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Accueil > Vie scientifique > Séminaires et conférences > Séminaires Externes à Ecully

External Seminar

publié le , mis à jour le

2021-2022


Upcoming seminars 2021-2022

  • December 6, 11.00
    Alfred Galichon (New York University)
    - "Inference in Matching Markets via Generalized Linear Models and Beyond"

  • April 11,11.00
    Michael Burda (Humboldt Universität zu Berlin)
    - "TBA"

Past seminars 2021-2022

  • November 15,11.00
    Etienne Billette de Villemeur (Université de Lille)
    - "Assessing Inequality Assessments:A General Representation of Inequality Indices"

Abstract

We propose a unifying representation of all normalized inequality indices, regardless of their properties. The key concept behind our results is that of negative extreme transfers (NETs), which are transfers from the poorest individuals to the richest individuals. This concept alone is rich enough to describe the entire space of income distributions. Indeed, our first result (Lemma 1) is that any income distribution can be obtained as an expansion from the equal distribution by applying a sequence of NETs. In other words, NETs constitute a mathematical basis of the space of income distributions. Our main representation theorem (Theorem 1) builds upon the NET decomposition of income distributions to describe any given inequality index based on the weight it attaches to all possible NETs. Accordingly, desirable properties (axioms) of inequality indices translate into properties of the weight function that are easy to check. We express well-known inequality indices according to this decomposition. We define the λ -NET Criterion, the requirement that the weighting function is greater than some parameter λ >0 . The stringency of the λ -NET Criterion filters out inequality indices as λ increases, so that one can therefore rank inequality measures on the basis of the λ -NET Criterion they satisfy. According to this ranking, we find that the Pietra index is the unique measure to satisfy the maximal λ.

  • October 11,11.00
    Pierre Dubois (Toulouse School of Economics)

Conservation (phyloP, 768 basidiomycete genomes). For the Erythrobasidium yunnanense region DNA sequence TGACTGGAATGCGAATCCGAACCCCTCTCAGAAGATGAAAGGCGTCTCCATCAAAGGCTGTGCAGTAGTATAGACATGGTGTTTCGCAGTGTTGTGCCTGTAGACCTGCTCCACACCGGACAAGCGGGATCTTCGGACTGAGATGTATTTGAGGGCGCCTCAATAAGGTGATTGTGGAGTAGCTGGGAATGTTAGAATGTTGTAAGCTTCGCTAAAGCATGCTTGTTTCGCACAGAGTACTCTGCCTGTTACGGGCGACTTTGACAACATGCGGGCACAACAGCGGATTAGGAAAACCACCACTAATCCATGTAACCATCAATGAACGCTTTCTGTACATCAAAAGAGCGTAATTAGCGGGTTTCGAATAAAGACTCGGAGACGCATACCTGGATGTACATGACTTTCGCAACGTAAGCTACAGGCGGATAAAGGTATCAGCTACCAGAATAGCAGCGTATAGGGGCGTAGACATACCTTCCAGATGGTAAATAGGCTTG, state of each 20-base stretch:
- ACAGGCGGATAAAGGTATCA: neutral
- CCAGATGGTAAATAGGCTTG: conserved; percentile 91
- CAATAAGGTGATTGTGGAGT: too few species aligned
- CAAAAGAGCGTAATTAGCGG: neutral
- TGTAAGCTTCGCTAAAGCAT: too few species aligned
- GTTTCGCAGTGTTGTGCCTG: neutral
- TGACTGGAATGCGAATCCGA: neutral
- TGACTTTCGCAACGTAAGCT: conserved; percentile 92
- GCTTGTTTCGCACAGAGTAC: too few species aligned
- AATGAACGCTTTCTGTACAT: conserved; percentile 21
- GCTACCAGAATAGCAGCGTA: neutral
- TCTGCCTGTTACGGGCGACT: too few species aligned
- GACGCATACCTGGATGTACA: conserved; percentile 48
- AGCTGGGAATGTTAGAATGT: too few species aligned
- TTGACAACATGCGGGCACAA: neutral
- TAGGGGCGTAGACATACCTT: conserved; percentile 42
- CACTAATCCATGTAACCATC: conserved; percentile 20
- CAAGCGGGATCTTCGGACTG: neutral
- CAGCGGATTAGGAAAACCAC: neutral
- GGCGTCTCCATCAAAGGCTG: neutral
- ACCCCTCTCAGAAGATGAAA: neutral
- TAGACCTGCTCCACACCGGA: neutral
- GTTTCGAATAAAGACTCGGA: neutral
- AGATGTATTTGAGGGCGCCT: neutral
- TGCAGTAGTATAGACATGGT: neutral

- "Bargaining and International Reference Pricing in the Pharmaceutical Industry"

Abstract

The United States spends twice as much per person on pharmaceuticals as European countries, in large part because prices are much higher in the US. This fact has led policymakers to consider legislation for price controls. This paper assesses the effects of a US reference pricing policy that would cap prices in US markets by those offered in reference countries as proposed in the H.R.3 Lower Drug Costs Now Act of 2019. We estimate a structural model of demand and supply for pharmaceuticals in the US and reference countries like Canada where prices are set through a negotiation process between pharmaceutical companies and the government. We then simulate the counterfactual international reference pricing equilibrium, allowing firms to internalize the cross-country externalities introduced by this policy. We find that such a policy results in a slight decrease in US prices and a substantial increase in reference countries prices. The magnitude of these effects depends on the number, size and market structure of references countries. Overall, we find modest consumer welfare gains in the US but substantial losses in reference countries suggesting that this policy may not be the best way to introduce price controls in the US.

  • September 14, 11.00
    Friederike Mengel (University of Essex)
    - "Non-Bayesian Statistical Discrimination"

Abstract

Models of statistical discrimination typically assume that employers make rational inference from (education) signals. However, there is a large amount of evidence showing that most people do not update their beliefs rationally. We use a model and two experiments to show that employers who are conservative, in the sense of signal neglect, discriminate more against disadvantaged groups than Bayesian employers. We find that such irrational statistical discrimination deters high-ability workers from disadvantaged groups from pursuing education, further exacerbating initial group inequalities. Excess discrimination caused by employer conservatism is especially important when signals are very informative. Out of the overall hiring gap in our data, around 40% can be attributed to rational statistical discrimination, a further 40% is due to irrational statistical discrimination, and the remaining 20% is unexplained or potentially taste-based.


Past External Seminars (all years)


Agenda

séminaire

  • Lundi 1er avril 2019 11:30-13:00 -

    [External Seminar] Robert Nuscheler

    Lieu : Seminar Room, Ecully


  • Lundi 8 avril 2019 11:30-13:00 - Natacha Raffin - CREAM, Université de Rouen

    [External Seminar] Natacha Raffin

    Lieu : Seminar room, Ecully


  • Lundi 29 avril 2019 11:30-13:00 - Thomas Seegmuller - AMSE

    [External Seminar] Thomas Seegmuller

    Lieu : Seminar room, Ecully


  • Lundi 6 mai 2019 11:30-13:00 - Matthias Weber - University of St Gallen

    [External Seminar] Matthias Weber

    Lieu : Seminar room, Ecully


  • Lundi 20 mai 2019 11:30-13:00 - Stefan Trautmann - University of Heidelberg

    [External Seminar] Stefan Trautmann

    Lieu : Seminar room, Ecully


  • Lundi 27 mai 2019 11:30-13:00 - Kai Konrad - Max Planck Institute for Tax Law and Public Finance

    [External Seminar] Kai Konrad

    Lieu : Seminar room, Ecully


  • Lundi 17 juin 2019 11:30-13:00 -

    [External Seminar] Kurt Schmidheiny

    Lieu : Seminar Room, Ecully


  • Lundi 24 juin 2019 11:30-13:00 - Alfred Galichon - New York University

    [External Seminar] Alfred Galichon

    Lieu : Seminar Room, Ecully


  • Lundi 23 septembre 2019 11:00-12:30 - Sophie Moinas - Toulouse School of Management and Toulouse School of Economics

    External Seminar Sophie Moinas

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